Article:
In areversal of course that some claim could have dramatic implications for RTOsand ISOs, the U.S. Commodity Futures Trading Commission has to amend an earlier order toallow private citizens to sue parties that transact in RTO and ISO markets forallegedly violating the Commodities and Exchange Act by engaging in fraud ormarket manipulation.
CFTCChairman Timothy Massad in a statement asserted that such private rights ofaction "have been instrumental in helping to protect market participantsand deter bad actors." He said they also help ensure that harmed partiescan seek damages where the CFTC lacks the resources to do so on their behalf.
Whilerecognizing the need for regulatory certainty, Massad said the necessity ofproviding adequate recourse for market participants outweighs that need here.Moreover, he said Congress called for private rights of action in the CEA toensure wronged parties were given an appropriate remedy.
"Congressdetermined that the benefits to the public good outweigh any potential coststhat may be incurred. Our job is to ensure that determination is properlyimplemented and enforced," Massad said.
CommissionerJ. Christopher Giancarlo disagreed. "Today's proposal manages tosimultaneously toss legal certainty to the wind and threaten the householdbudgets of low and middle-income ratepayers by permitting private lawsuits inheavily regulated markets that are at the heart of the U.S. economy," thecommissioner wrote in a dissent.
InMarch 2013, the CFTC exempted specified transactions (including FTRs, energy,capacity, and reserve/regulation transactions) in particular RTOs and ISOs fromcertain provisions of the CEA and CFTC regulations. However, that exemption didnot extend to the CFTC's general anti-fraud and anti-manipulation authority andscienter-based (centered on intent) prohibitions.
Afederal district court in February 2015 dismissed a private lawsuit — Aspire Commodities v. GDF Suez Energy —alleging that certain electricity generators manipulated the market by intentionally withholding electricity generation during times oftight supply, among other things. The CFTC's March 2013 order does not allowsuch private rights of action, the district court ruled in a decision that waslater upheld by a federal appeals court.
However,in response to a request by the Southwest Power Pool Inc., which was not one of the gridoperators listed in the March 2013 order, the CFTC in May 2015 issued aproposed order refusing to exempt the RTO (and its market participants) fromprivate rights of action for market manipulation and fraud. The commissionreasoned that reserving to itself the power to pursue claims for fraud andmanipulation "would be highly unusual," while at the same time,without explanation, denying private rights of action and damages remedies forthe same violations.The CFTC further explained that it never intended to create such a limitation,and that the March 2013 order does not prevent private claims for fraud ormanipulation under Section 22 of the CEA.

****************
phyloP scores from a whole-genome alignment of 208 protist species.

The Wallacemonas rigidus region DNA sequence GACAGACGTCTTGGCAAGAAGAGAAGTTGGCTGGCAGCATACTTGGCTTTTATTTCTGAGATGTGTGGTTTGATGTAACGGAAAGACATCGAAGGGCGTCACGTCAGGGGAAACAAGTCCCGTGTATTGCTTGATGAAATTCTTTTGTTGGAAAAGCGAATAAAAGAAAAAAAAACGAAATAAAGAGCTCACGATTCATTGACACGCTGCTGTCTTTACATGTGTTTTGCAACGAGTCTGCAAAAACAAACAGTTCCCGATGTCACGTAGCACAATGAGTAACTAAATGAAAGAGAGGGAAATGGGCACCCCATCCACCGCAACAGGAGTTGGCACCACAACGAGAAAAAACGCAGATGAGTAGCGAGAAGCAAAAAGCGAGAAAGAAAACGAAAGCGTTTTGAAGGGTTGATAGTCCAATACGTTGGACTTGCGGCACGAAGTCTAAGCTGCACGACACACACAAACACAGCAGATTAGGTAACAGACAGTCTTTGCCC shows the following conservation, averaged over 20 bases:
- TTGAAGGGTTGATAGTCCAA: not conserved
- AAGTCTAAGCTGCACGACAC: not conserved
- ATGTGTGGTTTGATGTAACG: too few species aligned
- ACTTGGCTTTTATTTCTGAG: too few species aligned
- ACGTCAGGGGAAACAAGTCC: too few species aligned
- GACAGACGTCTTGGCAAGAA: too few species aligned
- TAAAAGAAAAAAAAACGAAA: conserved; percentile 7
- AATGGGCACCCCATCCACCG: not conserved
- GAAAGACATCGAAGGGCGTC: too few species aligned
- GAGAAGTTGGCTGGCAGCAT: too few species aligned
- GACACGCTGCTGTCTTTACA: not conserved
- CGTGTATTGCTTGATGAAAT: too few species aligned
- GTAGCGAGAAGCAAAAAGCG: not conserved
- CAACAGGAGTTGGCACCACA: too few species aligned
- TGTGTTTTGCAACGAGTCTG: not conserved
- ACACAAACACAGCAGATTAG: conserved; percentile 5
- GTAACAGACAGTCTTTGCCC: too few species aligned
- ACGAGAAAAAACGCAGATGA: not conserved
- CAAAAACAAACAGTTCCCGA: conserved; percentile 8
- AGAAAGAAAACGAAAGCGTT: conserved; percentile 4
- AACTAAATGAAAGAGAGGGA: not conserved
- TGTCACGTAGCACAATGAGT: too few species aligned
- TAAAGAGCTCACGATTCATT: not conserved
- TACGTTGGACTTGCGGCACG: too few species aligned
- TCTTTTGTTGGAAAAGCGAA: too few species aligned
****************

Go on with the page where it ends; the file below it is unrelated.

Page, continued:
Therefore,and in light of the Aspire courtruling, the CFTC on May 9 proposed to amend the text of the March 2013 order topreserve the private rights of action with respect to fraud and manipulation inall RTOs and ISOs, not just SPP.
"Thecovered entities will be subject to the same substantive CEA provisions,including judicial interpretations of those provisions, regardless of whetherthe plaintiff who brings an action alleging a violation of one of thoseprovisions is the commission or a private party. When such interpretations arenecessary in a civil action, the identity of the plaintiff is of littlesignificance," the proposal stated.
Accordingto the agency, the proposal will not harm the cooperative arrangement the CFTChas with FERC nor lead to duplicative or inconsistent regulation. It noted thatthe Federal Power Act does not allow a private party to sue an entity formanipulating power markets. However, FERC has ruled that a person or entity mayinitiate an administrative proceeding alleging market manipulation.
"Thedifference between the two statutes in this respect is by Congress'sdesign," the CFTC maintained.
TheCFTC also asserted that the private rights of action in the CEA are"instrumental in protecting the American public, deterring bad actors, andmaintaining the credibility of the markets subject to the commission's jurisdiction."